Sheldon Solow has made a lot of concessions to get the City Council to green-light his massive mixed-use development covering almost 10 acres along the East River, but it looks like he will have to overcome a few more hurdles before the plans are approved.
At a public hearing before a City Council zoning subcommittee this afternooon in City Hall, Mr. Solow’s representatives defended their application to build six residential buildings and a commercial office tower, while public officials stressed repeatedly that the project had yet to be approved. (Mr. Solow did not attend the hearing.)
Nonetheless, Mr. Solow’s revised proposal seemed to address some, if not all, of the Murray Hill residents’ concerns. He has offered to scale back the sizes of some of the buildings, and he has tried to allay fears that the towers would overshadow the United Nations Secretariat to the north. His representatives displayed renderings that showed the buildings not interfering with the UN building.
City Councilman Daniel Garodnick, who represents the area, said that Mr. Solow had reduced building heights before plans were certified earlier by the Department of Buildings . Still: "You took the height off the top and added another building," Mr. Garodnick said.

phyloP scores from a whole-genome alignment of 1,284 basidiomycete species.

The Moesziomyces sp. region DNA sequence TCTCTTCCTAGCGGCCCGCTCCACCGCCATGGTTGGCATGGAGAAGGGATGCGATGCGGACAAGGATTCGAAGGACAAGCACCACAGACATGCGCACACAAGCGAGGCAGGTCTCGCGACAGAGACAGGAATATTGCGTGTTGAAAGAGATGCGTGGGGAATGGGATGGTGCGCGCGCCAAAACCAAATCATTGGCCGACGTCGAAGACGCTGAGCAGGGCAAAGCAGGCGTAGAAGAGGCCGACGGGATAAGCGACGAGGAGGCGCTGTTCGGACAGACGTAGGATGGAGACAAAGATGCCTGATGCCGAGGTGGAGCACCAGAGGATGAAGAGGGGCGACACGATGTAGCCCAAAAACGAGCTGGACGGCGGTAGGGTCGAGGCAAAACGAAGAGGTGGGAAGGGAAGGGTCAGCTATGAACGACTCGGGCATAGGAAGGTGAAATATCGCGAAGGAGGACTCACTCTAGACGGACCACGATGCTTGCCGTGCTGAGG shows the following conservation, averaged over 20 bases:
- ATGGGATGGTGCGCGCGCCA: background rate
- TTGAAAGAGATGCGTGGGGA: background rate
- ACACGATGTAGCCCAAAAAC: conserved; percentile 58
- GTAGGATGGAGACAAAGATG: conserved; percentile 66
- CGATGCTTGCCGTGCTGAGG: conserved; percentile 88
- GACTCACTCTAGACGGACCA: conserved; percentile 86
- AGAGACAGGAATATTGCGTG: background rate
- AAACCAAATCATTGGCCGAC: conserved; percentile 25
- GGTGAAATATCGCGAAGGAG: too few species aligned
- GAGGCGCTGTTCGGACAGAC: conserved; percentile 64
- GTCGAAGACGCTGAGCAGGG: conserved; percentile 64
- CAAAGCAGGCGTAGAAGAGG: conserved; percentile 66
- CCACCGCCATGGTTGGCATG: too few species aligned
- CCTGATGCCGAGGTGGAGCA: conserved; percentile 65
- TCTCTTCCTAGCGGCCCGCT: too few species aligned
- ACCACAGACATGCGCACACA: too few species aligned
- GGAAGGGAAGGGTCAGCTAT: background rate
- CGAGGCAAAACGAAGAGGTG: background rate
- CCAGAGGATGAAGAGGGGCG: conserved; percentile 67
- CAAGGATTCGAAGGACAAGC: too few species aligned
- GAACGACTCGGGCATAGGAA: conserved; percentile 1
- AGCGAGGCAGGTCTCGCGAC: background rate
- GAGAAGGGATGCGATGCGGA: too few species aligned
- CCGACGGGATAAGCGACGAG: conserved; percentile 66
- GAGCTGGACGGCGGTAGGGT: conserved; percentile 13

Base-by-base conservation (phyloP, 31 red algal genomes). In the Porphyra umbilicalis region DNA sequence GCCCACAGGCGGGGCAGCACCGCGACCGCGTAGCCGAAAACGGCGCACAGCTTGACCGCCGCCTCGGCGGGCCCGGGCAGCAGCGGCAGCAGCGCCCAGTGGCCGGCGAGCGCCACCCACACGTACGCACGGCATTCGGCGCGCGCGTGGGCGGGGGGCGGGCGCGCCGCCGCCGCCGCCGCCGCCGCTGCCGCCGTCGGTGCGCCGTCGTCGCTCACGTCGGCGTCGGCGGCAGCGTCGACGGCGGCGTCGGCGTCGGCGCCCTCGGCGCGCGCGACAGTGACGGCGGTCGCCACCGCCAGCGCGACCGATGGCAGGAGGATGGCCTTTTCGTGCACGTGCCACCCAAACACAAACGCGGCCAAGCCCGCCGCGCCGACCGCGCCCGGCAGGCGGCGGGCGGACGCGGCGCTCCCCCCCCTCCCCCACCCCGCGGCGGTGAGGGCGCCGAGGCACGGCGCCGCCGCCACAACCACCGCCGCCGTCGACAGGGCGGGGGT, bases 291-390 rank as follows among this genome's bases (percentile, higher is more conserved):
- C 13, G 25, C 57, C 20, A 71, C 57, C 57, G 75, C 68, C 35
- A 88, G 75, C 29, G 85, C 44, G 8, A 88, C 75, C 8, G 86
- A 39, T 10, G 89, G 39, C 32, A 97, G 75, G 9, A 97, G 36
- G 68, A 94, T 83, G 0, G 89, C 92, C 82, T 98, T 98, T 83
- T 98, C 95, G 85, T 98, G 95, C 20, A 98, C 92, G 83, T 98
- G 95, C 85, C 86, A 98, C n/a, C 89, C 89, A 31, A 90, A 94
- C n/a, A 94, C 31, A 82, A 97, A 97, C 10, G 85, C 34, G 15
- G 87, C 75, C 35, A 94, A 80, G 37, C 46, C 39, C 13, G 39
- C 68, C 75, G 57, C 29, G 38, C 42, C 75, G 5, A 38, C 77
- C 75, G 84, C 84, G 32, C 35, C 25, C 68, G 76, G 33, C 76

Mr. Solow’s representatives also deflected criticism that the buildings would cast a shadow over the parks in nearby Tudor City, consulting various shadow studies.
While Mr. Garodnick congratulated the representatives on their open-space plan, he said they would have to "continue the conversation" about ensuring that parks remain public space in perpetuity.
Half of Mr. Solow’s nearly 10 acres will be converted into green public space; and he’s asking the city for an easement so that the southern site at 35th Street and First Avenue can eventually be connected to the former Con Edison plant when the FDR Drive is reconstructed. Initial plans for a medical facility were scrapped in favor of an elementary school, and over 668 units of affordable housing will be built. Mr. Solow modified retail plans to allow for a large supermarket.
But the Enviromental Impact Statement said the project would create congestion problems all the way up to Queens. Mr. Solow’s team had no solutions to offer when pressed by Mr. Garodnick, but assured the hearing that the office building is only responsible for one-third of all the traffic generated by the development.
"We are in the backyard of the UN so this area is already a mess for weeks of the year when diplomats are in town," Mr. Garodnick said, before concluding that solving any traffic problem would be another conversation for the future.
The Council must vote on the zoning changes for the project by mid-March.